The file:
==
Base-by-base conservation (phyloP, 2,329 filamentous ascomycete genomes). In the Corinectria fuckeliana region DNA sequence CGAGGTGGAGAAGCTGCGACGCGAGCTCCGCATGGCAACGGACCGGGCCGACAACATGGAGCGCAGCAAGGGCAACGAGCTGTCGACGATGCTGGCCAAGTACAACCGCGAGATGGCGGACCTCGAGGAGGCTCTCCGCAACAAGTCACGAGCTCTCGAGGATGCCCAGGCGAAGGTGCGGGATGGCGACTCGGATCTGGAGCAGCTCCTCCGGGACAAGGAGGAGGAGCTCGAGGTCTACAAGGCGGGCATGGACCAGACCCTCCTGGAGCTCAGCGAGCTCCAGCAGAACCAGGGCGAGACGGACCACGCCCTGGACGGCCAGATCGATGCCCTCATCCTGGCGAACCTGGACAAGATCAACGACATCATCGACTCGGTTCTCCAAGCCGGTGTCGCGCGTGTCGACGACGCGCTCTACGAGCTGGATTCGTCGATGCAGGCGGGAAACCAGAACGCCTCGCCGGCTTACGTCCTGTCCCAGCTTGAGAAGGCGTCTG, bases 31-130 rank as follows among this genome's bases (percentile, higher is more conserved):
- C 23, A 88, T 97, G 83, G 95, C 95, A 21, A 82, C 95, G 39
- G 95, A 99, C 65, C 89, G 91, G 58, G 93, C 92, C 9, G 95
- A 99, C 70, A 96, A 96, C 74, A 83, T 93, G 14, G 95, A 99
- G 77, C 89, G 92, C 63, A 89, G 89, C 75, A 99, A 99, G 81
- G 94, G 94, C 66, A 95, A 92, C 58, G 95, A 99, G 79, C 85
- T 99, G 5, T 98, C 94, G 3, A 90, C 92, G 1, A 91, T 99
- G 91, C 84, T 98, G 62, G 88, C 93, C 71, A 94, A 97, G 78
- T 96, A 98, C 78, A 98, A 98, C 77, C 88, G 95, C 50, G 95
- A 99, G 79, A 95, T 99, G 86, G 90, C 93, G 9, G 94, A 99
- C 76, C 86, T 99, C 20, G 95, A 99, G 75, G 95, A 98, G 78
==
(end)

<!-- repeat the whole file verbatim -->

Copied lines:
Base-by-base conservation (phyloP, 2,329 filamentous ascomycete genomes). In the Corinectria fuckeliana region DNA sequence CGAGGTGGAGAAGCTGCGACGCGAGCTCCGCATGGCAACGGACCGGGCCGACAACATGGAGCGCAGCAAGGGCAACGAGCTGTCGACGATGCTGGCCAAGTACAACCGCGAGATGGCGGACCTCGAGGAGGCTCTCCGCAACAAGTCACGAGCTCTCGAGGATGCCCAGGCGAAGGTGCGGGATGGCGACTCGGATCTGGAGCAGCTCCTCCGGGACAAGGAGGAGGAGCTCGAGGTCTACAAGGCGGGCATGGACCAGACCCTCCTGGAGCTCAGCGAGCTCCAGCAGAACCAGGGCGAGACGGACCACGCCCTGGACGGCCAGATCGATGCCCTCATCCTGGCGAACCTGGACAAGATCAACGACATCATCGACTCGGTTCTCCAAGCCGGTGTCGCGCGTGTCGACGACGCGCTCTACGAGCTGGATTCGTCGATGCAGGCGGGAAACCAGAACGCCTCGCCGGCTTACGTCCTGTCCCAGCTTGAGAAGGCGTCTG, bases 31-130 rank as follows among this genome's bases (percentile, higher is more conserved):
- C 23, A 88, T 97, G 83, G 95, C 95, A 21, A 82, C 95, G 39
- G 95, A 99, C 65, C 89, G 91, G 58, G 93, C 92, C 9, G 95
- A 99, C 70, A 96, A 96, C 74, A 83, T 93, G 14, G 95, A 99
- G 77, C 89, G 92, C 63, A 89, G 89, C 75, A 99, A 99, G 81
- G 94, G 94, C 66, A 95, A 92, C 58, G 95, A 99, G 79, C 85
- T 99, G 5, T 98, C 94, G 3, A 90, C 92, G 1, A 91, T 99
- G 91, C 84, T 98, G 62, G 88, C 93, C 71, A 94, A 97, G 78
- T 96, A 98, C 78, A 98, A 98, C 77, C 88, G 95, C 50, G 95
- A 99, G 79, A 95, T 99, G 86, G 90, C 93, G 9, G 94, A 99
- C 76, C 86, T 99, C 20, G 95, A 99, G 75, G 95, A 98, G 78